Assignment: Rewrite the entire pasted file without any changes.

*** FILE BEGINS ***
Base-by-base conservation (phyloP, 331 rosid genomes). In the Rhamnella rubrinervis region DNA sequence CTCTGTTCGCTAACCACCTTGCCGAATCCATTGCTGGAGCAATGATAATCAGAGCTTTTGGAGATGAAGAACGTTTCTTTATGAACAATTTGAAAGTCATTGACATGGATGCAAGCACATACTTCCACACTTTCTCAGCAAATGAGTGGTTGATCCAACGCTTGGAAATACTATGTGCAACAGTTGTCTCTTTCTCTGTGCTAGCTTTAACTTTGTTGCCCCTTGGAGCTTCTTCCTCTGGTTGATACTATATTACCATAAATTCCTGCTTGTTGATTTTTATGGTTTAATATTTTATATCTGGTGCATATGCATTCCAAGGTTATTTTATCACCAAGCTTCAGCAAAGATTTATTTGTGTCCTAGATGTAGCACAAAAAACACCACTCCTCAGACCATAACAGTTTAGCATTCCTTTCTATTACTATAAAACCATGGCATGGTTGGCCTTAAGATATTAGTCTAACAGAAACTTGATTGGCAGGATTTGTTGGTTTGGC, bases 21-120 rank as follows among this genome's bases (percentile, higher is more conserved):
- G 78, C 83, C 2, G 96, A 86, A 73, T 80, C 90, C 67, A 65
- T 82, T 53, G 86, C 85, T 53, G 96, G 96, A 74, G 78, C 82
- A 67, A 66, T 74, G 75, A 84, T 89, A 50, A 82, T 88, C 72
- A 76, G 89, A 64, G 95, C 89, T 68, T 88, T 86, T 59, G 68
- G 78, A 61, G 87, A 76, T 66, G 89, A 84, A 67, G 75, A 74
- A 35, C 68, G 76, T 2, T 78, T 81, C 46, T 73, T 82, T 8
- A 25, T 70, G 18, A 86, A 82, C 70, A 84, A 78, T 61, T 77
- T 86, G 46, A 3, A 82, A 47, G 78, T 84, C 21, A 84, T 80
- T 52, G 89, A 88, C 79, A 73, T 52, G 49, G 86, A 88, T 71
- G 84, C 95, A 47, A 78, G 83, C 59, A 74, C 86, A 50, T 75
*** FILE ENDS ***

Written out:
Base-by-base conservation (phyloP, 331 rosid genomes). In the Rhamnella rubrinervis region DNA sequence CTCTGTTCGCTAACCACCTTGCCGAATCCATTGCTGGAGCAATGATAATCAGAGCTTTTGGAGATGAAGAACGTTTCTTTATGAACAATTTGAAAGTCATTGACATGGATGCAAGCACATACTTCCACACTTTCTCAGCAAATGAGTGGTTGATCCAACGCTTGGAAATACTATGTGCAACAGTTGTCTCTTTCTCTGTGCTAGCTTTAACTTTGTTGCCCCTTGGAGCTTCTTCCTCTGGTTGATACTATATTACCATAAATTCCTGCTTGTTGATTTTTATGGTTTAATATTTTATATCTGGTGCATATGCATTCCAAGGTTATTTTATCACCAAGCTTCAGCAAAGATTTATTTGTGTCCTAGATGTAGCACAAAAAACACCACTCCTCAGACCATAACAGTTTAGCATTCCTTTCTATTACTATAAAACCATGGCATGGTTGGCCTTAAGATATTAGTCTAACAGAAACTTGATTGGCAGGATTTGTTGGTTTGGC, bases 21-120 rank as follows among this genome's bases (percentile, higher is more conserved):
- G 78, C 83, C 2, G 96, A 86, A 73, T 80, C 90, C 67, A 65
- T 82, T 53, G 86, C 85, T 53, G 96, G 96, A 74, G 78, C 82
- A 67, A 66, T 74, G 75, A 84, T 89, A 50, A 82, T 88, C 72
- A 76, G 89, A 64, G 95, C 89, T 68, T 88, T 86, T 59, G 68
- G 78, A 61, G 87, A 76, T 66, G 89, A 84, A 67, G 75, A 74
- A 35, C 68, G 76, T 2, T 78, T 81, C 46, T 73, T 82, T 8
- A 25, T 70, G 18, A 86, A 82, C 70, A 84, A 78, T 61, T 77
- T 86, G 46, A 3, A 82, A 47, G 78, T 84, C 21, A 84, T 80
- T 52, G 89, A 88, C 79, A 73, T 52, G 49, G 86, A 88, T 71
- G 84, C 95, A 47, A 78, G 83, C 59, A 74, C 86, A 50, T 75